By Jovita Mirembe
Tuberose flowers are perfumed pretty plants with a strong and appealing fragrance which is strongest in the evening.
Diana Mbabaali a gardener says the plant is a mosquito repellent because of its chloroform property that keeps them away.
She says the chloroform in the plant is a type of insecticide which controls mosquitoes’ access into your indoors and outdoors.
“The chloroform kills the mosquito larvae before they can grow into adults. The plant also reduces stress because of its appealing fragrance. When the homeowner inhales the scent, the aroma goes to the brain, hence the person feeling relaxed,” Mbabaali said.
Because of its appealing fragrance, many homeowners love to plant tuberoses in their living rooms.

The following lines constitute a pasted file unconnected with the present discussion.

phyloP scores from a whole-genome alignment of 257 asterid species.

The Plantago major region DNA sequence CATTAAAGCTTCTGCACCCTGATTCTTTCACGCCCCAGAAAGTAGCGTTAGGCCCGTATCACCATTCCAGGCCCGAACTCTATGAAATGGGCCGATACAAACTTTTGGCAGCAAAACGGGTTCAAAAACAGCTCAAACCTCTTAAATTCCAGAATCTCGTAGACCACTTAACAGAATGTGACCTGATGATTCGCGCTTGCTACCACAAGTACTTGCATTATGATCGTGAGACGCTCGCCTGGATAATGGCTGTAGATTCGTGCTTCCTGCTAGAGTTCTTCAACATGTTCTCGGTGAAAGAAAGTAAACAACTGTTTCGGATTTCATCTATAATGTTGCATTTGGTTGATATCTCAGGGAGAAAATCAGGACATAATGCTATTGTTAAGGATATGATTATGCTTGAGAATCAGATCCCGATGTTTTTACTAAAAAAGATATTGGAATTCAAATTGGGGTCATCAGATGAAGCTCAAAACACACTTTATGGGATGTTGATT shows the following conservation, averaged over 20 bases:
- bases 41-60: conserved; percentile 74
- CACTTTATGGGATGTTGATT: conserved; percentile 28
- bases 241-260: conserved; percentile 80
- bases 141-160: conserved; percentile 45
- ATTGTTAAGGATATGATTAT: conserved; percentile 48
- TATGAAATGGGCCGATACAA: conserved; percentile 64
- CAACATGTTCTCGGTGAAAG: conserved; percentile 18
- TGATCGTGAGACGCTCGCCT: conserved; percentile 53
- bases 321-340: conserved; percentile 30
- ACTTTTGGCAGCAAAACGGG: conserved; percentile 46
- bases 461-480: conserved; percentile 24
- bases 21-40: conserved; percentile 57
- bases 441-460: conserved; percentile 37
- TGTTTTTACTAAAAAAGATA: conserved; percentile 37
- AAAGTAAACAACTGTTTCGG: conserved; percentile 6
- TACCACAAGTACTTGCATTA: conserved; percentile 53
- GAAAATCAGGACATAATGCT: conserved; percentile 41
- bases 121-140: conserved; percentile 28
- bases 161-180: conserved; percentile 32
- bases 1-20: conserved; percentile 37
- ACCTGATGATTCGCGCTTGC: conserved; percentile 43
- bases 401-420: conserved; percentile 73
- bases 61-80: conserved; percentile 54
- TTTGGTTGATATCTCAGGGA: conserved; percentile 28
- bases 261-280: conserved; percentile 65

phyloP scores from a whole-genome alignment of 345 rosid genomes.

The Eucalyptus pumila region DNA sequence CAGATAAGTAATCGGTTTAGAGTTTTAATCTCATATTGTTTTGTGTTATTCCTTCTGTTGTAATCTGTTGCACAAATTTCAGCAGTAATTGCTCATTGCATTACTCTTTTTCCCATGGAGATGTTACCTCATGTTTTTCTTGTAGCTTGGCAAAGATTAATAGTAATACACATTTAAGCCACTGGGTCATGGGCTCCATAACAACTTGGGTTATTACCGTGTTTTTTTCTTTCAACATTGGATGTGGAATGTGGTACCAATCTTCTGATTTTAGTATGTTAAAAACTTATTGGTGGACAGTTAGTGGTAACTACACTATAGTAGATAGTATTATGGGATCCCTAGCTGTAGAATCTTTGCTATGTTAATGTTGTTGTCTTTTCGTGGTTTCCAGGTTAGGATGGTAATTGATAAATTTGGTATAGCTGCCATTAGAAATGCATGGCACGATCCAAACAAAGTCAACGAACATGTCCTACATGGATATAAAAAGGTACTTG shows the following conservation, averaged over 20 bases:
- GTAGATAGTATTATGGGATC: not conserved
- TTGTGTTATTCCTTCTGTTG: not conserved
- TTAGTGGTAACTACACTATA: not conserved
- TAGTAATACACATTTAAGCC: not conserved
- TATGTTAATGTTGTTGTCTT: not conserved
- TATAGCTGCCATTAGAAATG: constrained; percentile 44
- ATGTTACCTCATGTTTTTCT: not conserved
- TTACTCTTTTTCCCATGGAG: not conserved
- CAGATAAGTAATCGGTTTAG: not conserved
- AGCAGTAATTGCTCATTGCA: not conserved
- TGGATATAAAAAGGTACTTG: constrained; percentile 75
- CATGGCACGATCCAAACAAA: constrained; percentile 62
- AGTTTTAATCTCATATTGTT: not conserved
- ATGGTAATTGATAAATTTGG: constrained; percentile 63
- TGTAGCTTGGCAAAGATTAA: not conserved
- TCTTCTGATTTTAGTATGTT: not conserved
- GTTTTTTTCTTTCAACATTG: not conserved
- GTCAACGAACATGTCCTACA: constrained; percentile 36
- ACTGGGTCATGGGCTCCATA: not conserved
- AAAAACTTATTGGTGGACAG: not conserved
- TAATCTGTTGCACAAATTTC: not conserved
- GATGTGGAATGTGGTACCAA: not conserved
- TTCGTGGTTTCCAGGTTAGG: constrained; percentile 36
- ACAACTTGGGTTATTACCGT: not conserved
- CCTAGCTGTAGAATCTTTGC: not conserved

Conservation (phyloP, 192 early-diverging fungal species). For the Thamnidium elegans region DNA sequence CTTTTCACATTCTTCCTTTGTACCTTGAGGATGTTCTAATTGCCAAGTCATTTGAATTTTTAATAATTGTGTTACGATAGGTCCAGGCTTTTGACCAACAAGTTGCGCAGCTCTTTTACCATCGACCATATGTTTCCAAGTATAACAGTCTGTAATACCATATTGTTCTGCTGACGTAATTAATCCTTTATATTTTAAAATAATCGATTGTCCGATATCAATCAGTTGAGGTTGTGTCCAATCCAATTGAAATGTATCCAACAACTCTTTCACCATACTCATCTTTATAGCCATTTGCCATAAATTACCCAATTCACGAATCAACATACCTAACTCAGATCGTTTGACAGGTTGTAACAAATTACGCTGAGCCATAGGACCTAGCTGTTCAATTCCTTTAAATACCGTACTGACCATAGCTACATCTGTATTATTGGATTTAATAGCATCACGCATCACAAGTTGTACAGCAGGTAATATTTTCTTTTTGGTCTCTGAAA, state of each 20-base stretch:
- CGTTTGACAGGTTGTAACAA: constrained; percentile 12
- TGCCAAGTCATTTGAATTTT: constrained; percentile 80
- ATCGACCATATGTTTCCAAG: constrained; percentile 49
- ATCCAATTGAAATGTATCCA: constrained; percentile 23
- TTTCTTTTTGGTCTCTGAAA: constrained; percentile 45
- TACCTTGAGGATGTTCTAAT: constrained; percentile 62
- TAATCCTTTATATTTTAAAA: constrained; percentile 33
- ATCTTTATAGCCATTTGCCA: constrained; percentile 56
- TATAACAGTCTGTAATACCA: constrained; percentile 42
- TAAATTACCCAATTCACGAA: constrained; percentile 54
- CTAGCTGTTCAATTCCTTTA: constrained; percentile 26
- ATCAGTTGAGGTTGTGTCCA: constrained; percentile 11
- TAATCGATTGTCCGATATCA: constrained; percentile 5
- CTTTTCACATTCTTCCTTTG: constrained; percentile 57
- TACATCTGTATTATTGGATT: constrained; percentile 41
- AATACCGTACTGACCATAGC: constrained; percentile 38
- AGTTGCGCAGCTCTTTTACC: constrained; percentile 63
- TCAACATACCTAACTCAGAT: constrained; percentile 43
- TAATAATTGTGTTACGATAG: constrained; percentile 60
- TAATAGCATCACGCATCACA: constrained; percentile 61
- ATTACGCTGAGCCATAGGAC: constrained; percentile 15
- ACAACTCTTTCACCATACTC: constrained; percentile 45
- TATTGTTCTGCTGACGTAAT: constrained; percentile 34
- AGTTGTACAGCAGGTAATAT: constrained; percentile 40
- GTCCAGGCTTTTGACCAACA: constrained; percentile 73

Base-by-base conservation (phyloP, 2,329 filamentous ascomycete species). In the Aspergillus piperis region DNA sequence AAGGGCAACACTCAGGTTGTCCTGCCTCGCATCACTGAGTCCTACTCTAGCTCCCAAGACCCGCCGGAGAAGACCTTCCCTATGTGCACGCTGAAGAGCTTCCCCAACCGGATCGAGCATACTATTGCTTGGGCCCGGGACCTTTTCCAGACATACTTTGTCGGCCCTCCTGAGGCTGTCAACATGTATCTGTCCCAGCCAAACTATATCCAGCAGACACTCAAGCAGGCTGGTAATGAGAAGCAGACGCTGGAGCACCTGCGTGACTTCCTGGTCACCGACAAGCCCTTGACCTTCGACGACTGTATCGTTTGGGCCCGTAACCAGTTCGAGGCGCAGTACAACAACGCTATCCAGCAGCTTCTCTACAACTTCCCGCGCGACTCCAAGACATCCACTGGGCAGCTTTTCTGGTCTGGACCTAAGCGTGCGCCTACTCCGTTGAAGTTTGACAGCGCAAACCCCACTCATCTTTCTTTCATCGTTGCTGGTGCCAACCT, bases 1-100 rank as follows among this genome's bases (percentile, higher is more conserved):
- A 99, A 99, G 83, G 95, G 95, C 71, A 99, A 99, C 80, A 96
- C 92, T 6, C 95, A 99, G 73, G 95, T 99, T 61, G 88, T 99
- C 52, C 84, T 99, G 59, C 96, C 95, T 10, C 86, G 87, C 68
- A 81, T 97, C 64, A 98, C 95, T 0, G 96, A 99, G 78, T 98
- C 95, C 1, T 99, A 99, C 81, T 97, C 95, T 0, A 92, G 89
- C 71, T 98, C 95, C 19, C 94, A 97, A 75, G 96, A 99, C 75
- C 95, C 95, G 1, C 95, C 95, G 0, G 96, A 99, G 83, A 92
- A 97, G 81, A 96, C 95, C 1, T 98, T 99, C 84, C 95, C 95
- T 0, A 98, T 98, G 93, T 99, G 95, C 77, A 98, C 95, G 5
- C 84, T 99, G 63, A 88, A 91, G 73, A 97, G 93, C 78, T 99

Kizza says fill a container halfway with good quality, well-drained potting soil. The container should be at least 15cm across and must have a drainage hole in the bottom. She says after preparing the pot, water the soil well and set it aside to drain until it feels moist, but not saturated.
“Set the tuberose bulb in the soil and plant the bulb in the soil to about 10cm beneath the surface. Place your tuberose near the brightest window in your house, although the indoor light isn’t bright enough to maintain a healthy, blooming plant. In order to get good results from potted tuberoses inside your house, the plant needs about 16 hours of light per day. You can take it outside for some time and bring it back indoors for you to get good results.”
Pest and diseases
Kizza says the tuberose plant is a hardy crop and is not overly affected by pests and diseases.
But some soils are pest infested, and if these pests affect the plant through the soil, pesticides should be used repeatedly, at least within a 15-day interval for a month.